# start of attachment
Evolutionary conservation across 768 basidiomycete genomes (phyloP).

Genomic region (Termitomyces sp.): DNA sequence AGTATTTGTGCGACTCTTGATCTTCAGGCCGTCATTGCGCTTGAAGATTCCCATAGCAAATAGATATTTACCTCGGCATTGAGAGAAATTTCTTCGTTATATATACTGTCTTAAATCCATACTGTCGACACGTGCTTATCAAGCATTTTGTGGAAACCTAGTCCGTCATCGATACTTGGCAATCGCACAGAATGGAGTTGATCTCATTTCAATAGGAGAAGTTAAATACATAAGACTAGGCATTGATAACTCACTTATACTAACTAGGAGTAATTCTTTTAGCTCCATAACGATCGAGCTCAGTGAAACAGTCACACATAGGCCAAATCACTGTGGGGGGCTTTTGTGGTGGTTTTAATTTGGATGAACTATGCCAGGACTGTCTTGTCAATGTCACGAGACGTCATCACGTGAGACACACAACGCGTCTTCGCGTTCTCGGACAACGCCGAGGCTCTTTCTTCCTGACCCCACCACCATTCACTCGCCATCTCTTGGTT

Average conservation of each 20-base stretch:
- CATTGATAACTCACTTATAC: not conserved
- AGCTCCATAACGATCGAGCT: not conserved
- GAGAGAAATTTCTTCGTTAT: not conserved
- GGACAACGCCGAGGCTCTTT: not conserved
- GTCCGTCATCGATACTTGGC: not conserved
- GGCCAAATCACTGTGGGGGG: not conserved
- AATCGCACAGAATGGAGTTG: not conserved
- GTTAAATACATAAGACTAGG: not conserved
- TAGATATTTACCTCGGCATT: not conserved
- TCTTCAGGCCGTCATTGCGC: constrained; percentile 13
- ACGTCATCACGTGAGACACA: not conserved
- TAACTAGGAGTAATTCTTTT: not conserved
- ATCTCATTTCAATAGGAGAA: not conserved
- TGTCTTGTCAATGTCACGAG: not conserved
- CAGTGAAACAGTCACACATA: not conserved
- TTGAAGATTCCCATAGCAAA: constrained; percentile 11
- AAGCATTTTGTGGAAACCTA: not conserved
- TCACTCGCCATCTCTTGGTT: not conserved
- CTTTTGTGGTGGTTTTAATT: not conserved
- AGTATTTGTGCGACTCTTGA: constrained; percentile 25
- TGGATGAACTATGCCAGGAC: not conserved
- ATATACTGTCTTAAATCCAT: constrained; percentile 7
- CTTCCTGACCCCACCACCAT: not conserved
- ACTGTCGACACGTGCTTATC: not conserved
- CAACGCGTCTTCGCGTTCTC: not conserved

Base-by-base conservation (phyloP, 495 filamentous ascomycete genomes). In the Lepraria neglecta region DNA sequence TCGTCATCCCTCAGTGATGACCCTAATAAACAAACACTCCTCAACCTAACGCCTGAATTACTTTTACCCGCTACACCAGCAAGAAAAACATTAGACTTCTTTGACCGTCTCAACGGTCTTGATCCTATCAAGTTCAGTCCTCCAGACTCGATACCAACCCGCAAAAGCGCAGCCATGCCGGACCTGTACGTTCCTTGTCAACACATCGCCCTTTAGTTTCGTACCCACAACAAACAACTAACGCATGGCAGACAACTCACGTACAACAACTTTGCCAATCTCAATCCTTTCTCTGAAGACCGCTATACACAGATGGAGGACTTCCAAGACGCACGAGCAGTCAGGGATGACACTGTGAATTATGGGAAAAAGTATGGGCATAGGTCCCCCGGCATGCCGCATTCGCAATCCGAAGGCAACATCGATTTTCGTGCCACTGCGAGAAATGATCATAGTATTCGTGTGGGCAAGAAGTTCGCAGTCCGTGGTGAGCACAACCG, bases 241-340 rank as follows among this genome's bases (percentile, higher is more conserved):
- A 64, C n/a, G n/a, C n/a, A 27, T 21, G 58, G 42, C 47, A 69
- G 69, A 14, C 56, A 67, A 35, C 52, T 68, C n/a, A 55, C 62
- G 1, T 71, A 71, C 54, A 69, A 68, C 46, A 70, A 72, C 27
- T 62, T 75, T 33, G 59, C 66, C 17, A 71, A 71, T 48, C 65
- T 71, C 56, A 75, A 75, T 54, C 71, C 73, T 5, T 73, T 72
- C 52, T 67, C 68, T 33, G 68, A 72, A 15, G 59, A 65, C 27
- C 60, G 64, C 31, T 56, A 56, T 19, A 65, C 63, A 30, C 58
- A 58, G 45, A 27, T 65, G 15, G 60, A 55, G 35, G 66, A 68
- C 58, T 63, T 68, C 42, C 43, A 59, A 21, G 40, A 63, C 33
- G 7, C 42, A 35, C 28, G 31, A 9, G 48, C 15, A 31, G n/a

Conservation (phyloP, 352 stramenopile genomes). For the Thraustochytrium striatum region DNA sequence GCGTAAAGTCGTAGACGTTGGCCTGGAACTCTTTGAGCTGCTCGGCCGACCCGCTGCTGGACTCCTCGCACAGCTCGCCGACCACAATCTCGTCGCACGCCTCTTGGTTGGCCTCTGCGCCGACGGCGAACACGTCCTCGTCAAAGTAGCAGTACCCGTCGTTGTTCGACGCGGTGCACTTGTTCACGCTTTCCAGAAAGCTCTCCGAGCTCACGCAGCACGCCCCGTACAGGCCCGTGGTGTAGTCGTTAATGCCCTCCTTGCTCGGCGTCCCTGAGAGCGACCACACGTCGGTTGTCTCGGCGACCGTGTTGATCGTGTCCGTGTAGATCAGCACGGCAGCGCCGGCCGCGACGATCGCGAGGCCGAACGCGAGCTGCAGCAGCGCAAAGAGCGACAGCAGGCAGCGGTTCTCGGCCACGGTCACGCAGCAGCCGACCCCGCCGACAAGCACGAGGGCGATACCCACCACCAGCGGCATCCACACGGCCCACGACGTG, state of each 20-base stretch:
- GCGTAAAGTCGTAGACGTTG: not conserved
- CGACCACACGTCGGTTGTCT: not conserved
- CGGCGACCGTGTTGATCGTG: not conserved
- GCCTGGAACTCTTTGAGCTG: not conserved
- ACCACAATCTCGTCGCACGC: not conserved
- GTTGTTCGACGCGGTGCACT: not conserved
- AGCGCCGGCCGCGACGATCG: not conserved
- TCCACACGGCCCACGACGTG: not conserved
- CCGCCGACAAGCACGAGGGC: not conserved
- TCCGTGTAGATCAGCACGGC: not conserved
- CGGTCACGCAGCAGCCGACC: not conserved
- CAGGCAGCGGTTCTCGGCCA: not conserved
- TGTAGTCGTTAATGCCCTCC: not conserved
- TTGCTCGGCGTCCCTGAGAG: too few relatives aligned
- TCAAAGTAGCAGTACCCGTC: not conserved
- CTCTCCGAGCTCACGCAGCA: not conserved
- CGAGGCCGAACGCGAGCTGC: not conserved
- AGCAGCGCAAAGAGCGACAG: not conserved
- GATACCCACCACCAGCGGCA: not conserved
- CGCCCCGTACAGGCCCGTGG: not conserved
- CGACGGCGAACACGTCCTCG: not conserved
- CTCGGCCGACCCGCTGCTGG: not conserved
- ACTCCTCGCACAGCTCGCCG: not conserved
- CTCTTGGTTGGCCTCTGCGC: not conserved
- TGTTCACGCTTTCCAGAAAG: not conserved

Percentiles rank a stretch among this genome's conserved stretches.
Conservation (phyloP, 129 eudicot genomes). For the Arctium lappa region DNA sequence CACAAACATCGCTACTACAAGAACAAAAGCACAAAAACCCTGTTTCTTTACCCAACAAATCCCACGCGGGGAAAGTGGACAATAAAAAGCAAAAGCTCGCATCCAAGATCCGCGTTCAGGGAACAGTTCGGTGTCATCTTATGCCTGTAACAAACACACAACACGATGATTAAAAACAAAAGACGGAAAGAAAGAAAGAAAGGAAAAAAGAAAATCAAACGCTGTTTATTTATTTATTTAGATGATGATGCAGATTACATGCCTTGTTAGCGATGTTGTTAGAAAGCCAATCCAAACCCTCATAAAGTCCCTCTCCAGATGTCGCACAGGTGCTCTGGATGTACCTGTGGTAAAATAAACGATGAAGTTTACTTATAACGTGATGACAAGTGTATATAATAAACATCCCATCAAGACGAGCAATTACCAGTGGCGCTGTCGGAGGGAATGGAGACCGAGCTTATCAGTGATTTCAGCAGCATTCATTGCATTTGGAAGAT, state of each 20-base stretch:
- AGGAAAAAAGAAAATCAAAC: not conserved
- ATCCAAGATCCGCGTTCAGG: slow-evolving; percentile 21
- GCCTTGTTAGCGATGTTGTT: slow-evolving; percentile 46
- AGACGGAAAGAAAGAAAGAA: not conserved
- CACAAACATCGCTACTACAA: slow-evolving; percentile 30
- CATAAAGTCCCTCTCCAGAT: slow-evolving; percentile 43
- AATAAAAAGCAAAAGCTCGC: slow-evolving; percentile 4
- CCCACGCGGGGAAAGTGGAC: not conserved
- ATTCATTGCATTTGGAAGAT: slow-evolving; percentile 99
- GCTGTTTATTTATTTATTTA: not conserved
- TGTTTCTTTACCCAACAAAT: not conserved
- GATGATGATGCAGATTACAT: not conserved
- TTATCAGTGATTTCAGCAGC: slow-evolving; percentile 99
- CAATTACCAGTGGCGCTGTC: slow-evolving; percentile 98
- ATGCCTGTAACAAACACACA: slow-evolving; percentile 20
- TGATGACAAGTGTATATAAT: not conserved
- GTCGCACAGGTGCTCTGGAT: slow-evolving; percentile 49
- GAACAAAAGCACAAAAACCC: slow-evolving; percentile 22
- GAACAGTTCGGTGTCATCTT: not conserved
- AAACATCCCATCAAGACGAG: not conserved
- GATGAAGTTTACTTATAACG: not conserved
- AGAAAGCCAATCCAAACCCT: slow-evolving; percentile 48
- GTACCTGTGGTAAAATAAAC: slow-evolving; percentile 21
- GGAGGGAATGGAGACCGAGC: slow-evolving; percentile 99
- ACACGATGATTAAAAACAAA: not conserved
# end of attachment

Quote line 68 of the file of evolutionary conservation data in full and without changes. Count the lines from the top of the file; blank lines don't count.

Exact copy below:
- AGGAAAAAAGAAAATCAAAC: not conserved